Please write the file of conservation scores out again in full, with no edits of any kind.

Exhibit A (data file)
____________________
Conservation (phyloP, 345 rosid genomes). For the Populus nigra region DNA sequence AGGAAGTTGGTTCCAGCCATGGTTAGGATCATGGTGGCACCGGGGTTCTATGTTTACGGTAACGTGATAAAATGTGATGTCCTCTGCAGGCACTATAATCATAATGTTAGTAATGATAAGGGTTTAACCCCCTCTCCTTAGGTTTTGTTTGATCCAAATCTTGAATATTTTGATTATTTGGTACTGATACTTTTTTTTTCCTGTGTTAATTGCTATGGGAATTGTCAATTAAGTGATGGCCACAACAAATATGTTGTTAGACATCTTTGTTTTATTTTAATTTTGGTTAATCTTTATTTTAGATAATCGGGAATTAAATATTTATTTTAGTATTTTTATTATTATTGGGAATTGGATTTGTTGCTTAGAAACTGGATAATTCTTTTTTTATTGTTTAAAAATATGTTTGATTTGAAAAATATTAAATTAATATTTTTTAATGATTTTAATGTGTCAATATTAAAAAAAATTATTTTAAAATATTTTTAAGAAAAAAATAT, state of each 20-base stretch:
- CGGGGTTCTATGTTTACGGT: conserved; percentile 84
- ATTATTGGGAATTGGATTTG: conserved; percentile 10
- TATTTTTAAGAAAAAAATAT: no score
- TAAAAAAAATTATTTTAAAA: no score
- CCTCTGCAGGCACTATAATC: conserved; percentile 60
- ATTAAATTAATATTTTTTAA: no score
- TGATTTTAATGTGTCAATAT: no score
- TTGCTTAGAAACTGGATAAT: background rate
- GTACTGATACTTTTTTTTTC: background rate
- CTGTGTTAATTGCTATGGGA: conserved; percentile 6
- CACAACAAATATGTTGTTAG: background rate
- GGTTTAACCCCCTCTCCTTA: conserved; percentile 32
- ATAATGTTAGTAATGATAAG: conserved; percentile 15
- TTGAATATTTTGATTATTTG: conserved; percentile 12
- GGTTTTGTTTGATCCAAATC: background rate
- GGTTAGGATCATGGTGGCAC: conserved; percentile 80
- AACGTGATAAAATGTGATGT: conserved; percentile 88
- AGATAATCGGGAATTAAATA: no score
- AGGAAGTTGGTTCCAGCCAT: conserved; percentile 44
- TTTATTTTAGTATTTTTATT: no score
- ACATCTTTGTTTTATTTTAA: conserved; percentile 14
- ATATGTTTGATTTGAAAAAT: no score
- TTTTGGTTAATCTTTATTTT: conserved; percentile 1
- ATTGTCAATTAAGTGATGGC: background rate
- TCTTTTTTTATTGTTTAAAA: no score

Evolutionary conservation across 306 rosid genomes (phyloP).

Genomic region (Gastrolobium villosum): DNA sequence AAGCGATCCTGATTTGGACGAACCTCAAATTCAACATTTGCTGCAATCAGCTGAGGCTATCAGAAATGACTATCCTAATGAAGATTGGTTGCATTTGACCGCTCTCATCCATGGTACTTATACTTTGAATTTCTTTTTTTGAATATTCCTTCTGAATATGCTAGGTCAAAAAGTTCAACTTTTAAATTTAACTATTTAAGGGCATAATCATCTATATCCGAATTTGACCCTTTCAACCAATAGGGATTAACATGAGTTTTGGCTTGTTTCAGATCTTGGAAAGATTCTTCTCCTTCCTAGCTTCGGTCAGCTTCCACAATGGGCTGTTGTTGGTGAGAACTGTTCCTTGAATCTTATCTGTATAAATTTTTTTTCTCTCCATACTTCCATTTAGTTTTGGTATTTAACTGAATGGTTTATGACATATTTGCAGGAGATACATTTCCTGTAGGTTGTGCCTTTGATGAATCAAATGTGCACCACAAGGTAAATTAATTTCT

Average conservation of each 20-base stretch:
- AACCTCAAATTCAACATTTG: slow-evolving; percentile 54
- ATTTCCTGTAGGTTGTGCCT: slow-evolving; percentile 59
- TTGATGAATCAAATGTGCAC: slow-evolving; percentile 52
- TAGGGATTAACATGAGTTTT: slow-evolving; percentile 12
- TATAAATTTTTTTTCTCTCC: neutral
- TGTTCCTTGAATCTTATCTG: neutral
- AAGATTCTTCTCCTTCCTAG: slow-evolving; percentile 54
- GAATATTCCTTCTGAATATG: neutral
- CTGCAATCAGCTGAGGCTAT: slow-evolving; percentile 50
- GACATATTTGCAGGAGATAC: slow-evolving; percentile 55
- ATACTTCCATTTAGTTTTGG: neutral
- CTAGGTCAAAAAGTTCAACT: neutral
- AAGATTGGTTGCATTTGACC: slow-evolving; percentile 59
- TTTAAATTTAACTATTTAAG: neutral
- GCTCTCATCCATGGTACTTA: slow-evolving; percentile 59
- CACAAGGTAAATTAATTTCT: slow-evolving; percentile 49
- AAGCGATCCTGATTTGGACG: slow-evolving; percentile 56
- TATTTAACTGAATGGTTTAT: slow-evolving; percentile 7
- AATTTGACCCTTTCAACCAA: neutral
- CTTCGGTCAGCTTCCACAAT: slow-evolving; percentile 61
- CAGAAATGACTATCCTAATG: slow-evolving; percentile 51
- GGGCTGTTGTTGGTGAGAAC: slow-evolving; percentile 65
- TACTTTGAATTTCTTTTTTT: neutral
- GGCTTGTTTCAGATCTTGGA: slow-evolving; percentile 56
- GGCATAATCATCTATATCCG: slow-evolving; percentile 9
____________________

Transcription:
Conservation (phyloP, 345 rosid genomes). For the Populus nigra region DNA sequence AGGAAGTTGGTTCCAGCCATGGTTAGGATCATGGTGGCACCGGGGTTCTATGTTTACGGTAACGTGATAAAATGTGATGTCCTCTGCAGGCACTATAATCATAATGTTAGTAATGATAAGGGTTTAACCCCCTCTCCTTAGGTTTTGTTTGATCCAAATCTTGAATATTTTGATTATTTGGTACTGATACTTTTTTTTTCCTGTGTTAATTGCTATGGGAATTGTCAATTAAGTGATGGCCACAACAAATATGTTGTTAGACATCTTTGTTTTATTTTAATTTTGGTTAATCTTTATTTTAGATAATCGGGAATTAAATATTTATTTTAGTATTTTTATTATTATTGGGAATTGGATTTGTTGCTTAGAAACTGGATAATTCTTTTTTTATTGTTTAAAAATATGTTTGATTTGAAAAATATTAAATTAATATTTTTTAATGATTTTAATGTGTCAATATTAAAAAAAATTATTTTAAAATATTTTTAAGAAAAAAATAT, state of each 20-base stretch:
- CGGGGTTCTATGTTTACGGT: conserved; percentile 84
- ATTATTGGGAATTGGATTTG: conserved; percentile 10
- TATTTTTAAGAAAAAAATAT: no score
- TAAAAAAAATTATTTTAAAA: no score
- CCTCTGCAGGCACTATAATC: conserved; percentile 60
- ATTAAATTAATATTTTTTAA: no score
- TGATTTTAATGTGTCAATAT: no score
- TTGCTTAGAAACTGGATAAT: background rate
- GTACTGATACTTTTTTTTTC: background rate
- CTGTGTTAATTGCTATGGGA: conserved; percentile 6
- CACAACAAATATGTTGTTAG: background rate
- GGTTTAACCCCCTCTCCTTA: conserved; percentile 32
- ATAATGTTAGTAATGATAAG: conserved; percentile 15
- TTGAATATTTTGATTATTTG: conserved; percentile 12
- GGTTTTGTTTGATCCAAATC: background rate
- GGTTAGGATCATGGTGGCAC: conserved; percentile 80
- AACGTGATAAAATGTGATGT: conserved; percentile 88
- AGATAATCGGGAATTAAATA: no score
- AGGAAGTTGGTTCCAGCCAT: conserved; percentile 44
- TTTATTTTAGTATTTTTATT: no score
- ACATCTTTGTTTTATTTTAA: conserved; percentile 14
- ATATGTTTGATTTGAAAAAT: no score
- TTTTGGTTAATCTTTATTTT: conserved; percentile 1
- ATTGTCAATTAAGTGATGGC: background rate
- TCTTTTTTTATTGTTTAAAA: no score

Evolutionary conservation across 306 rosid genomes (phyloP).

Genomic region (Gastrolobium villosum): DNA sequence AAGCGATCCTGATTTGGACGAACCTCAAATTCAACATTTGCTGCAATCAGCTGAGGCTATCAGAAATGACTATCCTAATGAAGATTGGTTGCATTTGACCGCTCTCATCCATGGTACTTATACTTTGAATTTCTTTTTTTGAATATTCCTTCTGAATATGCTAGGTCAAAAAGTTCAACTTTTAAATTTAACTATTTAAGGGCATAATCATCTATATCCGAATTTGACCCTTTCAACCAATAGGGATTAACATGAGTTTTGGCTTGTTTCAGATCTTGGAAAGATTCTTCTCCTTCCTAGCTTCGGTCAGCTTCCACAATGGGCTGTTGTTGGTGAGAACTGTTCCTTGAATCTTATCTGTATAAATTTTTTTTCTCTCCATACTTCCATTTAGTTTTGGTATTTAACTGAATGGTTTATGACATATTTGCAGGAGATACATTTCCTGTAGGTTGTGCCTTTGATGAATCAAATGTGCACCACAAGGTAAATTAATTTCT

Average conservation of each 20-base stretch:
- AACCTCAAATTCAACATTTG: slow-evolving; percentile 54
- ATTTCCTGTAGGTTGTGCCT: slow-evolving; percentile 59
- TTGATGAATCAAATGTGCAC: slow-evolving; percentile 52
- TAGGGATTAACATGAGTTTT: slow-evolving; percentile 12
- TATAAATTTTTTTTCTCTCC: neutral
- TGTTCCTTGAATCTTATCTG: neutral
- AAGATTCTTCTCCTTCCTAG: slow-evolving; percentile 54
- GAATATTCCTTCTGAATATG: neutral
- CTGCAATCAGCTGAGGCTAT: slow-evolving; percentile 50
- GACATATTTGCAGGAGATAC: slow-evolving; percentile 55
- ATACTTCCATTTAGTTTTGG: neutral
- CTAGGTCAAAAAGTTCAACT: neutral
- AAGATTGGTTGCATTTGACC: slow-evolving; percentile 59
- TTTAAATTTAACTATTTAAG: neutral
- GCTCTCATCCATGGTACTTA: slow-evolving; percentile 59
- CACAAGGTAAATTAATTTCT: slow-evolving; percentile 49
- AAGCGATCCTGATTTGGACG: slow-evolving; percentile 56
- TATTTAACTGAATGGTTTAT: slow-evolving; percentile 7
- AATTTGACCCTTTCAACCAA: neutral
- CTTCGGTCAGCTTCCACAAT: slow-evolving; percentile 61
- CAGAAATGACTATCCTAATG: slow-evolving; percentile 51
- GGGCTGTTGTTGGTGAGAAC: slow-evolving; percentile 65
- TACTTTGAATTTCTTTTTTT: neutral
- GGCTTGTTTCAGATCTTGGA: slow-evolving; percentile 56
- GGCATAATCATCTATATCCG: slow-evolving; percentile 9